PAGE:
So even before the game begins, it throws you off guard by nearly killing Samus Aran.
For three games, the implacable, unstoppable, genocidal bounty hunter Samus Aran had taken the central role in Metroid adventures. Wordlessly, she defeated no end of creatures, always finding a much-needed tool to advance further and destroy new and more dangerous threats in the nick of time. At the end of Super Metroid, she basically functioned as death incarnate, supercharged with a metroid-powered energy beam capable to tearing through any enemy in a single blast.
So Metroid Fusion begins by tearing her down again to the weakest state the games had ever depicted her in. Metroid Prime did something similar, but it half-assed the idea, damaging Samus’ systems at the end of a prologue sequence but by no means stripping her of all her capabilities. Not Fusion, though. It commits cheerfully to the concept of Samus being disempowered and makes it the entire premise of the entire adventure.
At the same time, it also develops the concept of who Samus is. Through prose and pantomime, Fusion‘s prologue depicts Samus’ fall from power, but it also shows hints of the larger world of Metroid. The title screen animation begins with Samus’ distinctive fighter craft flying alongside a frigate before crashing into an asteroid field; shortly after, a cut scene shows her leading a team of soldiers, driving home the idea that she really is the toughest and most capable bounty hunter around: She gets hired to take charge of the dirty work.
But that vanguard position also renders her vulnerable here, as a parasite set loose by her killing of a hostile creature on SR388 latches on to Samus and nearly destroys her.
Fusion‘s introductory cutscene plays out as a sort of twisted parallel to Super Metroid’s introduction: Samus narrates as white-clad technicians perform operations.
But in this instance, it’s not a baby metroid being put under the microscope but instead Samus, who lies at the brink of death after her parasitic encounter. Rather than playing the role of outside observer, Samus has instead become the subject herself.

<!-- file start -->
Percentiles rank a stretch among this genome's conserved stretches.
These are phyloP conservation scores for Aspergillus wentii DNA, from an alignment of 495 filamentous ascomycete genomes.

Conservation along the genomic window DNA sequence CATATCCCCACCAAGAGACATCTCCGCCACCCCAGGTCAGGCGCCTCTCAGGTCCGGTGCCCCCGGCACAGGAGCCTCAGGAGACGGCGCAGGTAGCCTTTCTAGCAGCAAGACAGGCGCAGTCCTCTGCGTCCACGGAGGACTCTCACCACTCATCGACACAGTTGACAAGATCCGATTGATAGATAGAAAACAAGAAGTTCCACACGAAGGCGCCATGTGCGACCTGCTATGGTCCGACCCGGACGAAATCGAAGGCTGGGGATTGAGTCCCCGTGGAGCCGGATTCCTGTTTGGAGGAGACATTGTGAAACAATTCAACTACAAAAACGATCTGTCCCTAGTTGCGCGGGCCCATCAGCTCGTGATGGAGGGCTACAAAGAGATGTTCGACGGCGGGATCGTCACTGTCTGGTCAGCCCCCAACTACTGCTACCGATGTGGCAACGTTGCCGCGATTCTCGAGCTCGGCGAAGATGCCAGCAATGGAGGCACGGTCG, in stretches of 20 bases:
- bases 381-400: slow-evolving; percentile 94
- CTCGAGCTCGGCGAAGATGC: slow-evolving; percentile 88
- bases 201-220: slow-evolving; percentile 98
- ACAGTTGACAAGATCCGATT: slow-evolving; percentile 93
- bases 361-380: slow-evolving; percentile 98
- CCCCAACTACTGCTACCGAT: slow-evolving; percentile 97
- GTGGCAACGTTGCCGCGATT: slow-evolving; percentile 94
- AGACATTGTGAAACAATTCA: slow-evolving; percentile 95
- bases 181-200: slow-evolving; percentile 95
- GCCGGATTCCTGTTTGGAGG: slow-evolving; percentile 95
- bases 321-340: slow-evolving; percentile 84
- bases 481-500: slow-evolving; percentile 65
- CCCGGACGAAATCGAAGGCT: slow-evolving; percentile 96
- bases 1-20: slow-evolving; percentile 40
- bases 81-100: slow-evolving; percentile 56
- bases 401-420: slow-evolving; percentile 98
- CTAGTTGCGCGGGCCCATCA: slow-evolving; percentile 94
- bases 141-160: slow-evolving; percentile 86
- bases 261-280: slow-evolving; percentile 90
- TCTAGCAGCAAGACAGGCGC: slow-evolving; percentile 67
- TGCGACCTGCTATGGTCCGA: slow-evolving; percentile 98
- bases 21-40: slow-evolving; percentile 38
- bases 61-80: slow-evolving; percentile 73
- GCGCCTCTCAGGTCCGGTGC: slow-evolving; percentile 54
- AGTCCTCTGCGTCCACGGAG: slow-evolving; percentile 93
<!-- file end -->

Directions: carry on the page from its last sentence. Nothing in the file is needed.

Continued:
And here, as in Super Metroid, the baby metroid’s advanced capabilities come into play as the lab workers discover the creature’s curative properties: It alone can push back the infection that threatens to end Samus’ life.
The infusion of metroid DNA into Samus marks the big conceptual change behind Fusion’s story and play mechanics: Samus becomes part-metroid herself. The creatures that have existed as the central threat and motivating device for the duration of the Metroid series may be extinct, but their legacy lives on in the form of the woman who destroyed them.
The metroid-infused Samus is fundamentally the same character, but she plays differently. She shares the same weaknesses as metroids — ice will freeze her solid — and she’s fundamentally weaker. Her attacks don’t hit as hard, she can’t juggle multiple powers, and she suffers far more damage from enemy attacks than in previous games. Even her profile changes, losing the bulky Power Suit/Varia components that defined her silhouette an adopting a slimmer profile reminiscent of her look in the original Metroid. More than that, Samus’ posture changes, with a ragged hunch to her stance that suggests weariness and fatigue.
The game goes to great lengths to convey Samus’ newfound vulnerability, in both subtle and dramatic ways. Most famously, Samus effectively becomes her own worst enemy; but her weakness is presented in other ways as well, some less obvious than the deadly SA-X.
Some of this is conveyed through game design, but much of it comes across in dialogue and monologues — quite different from Super Metroid‘s laconic approach. Still, they’re from different eras of game design, and Metroid Fusion does a lot with its dialogue to reinforce story and game concepts.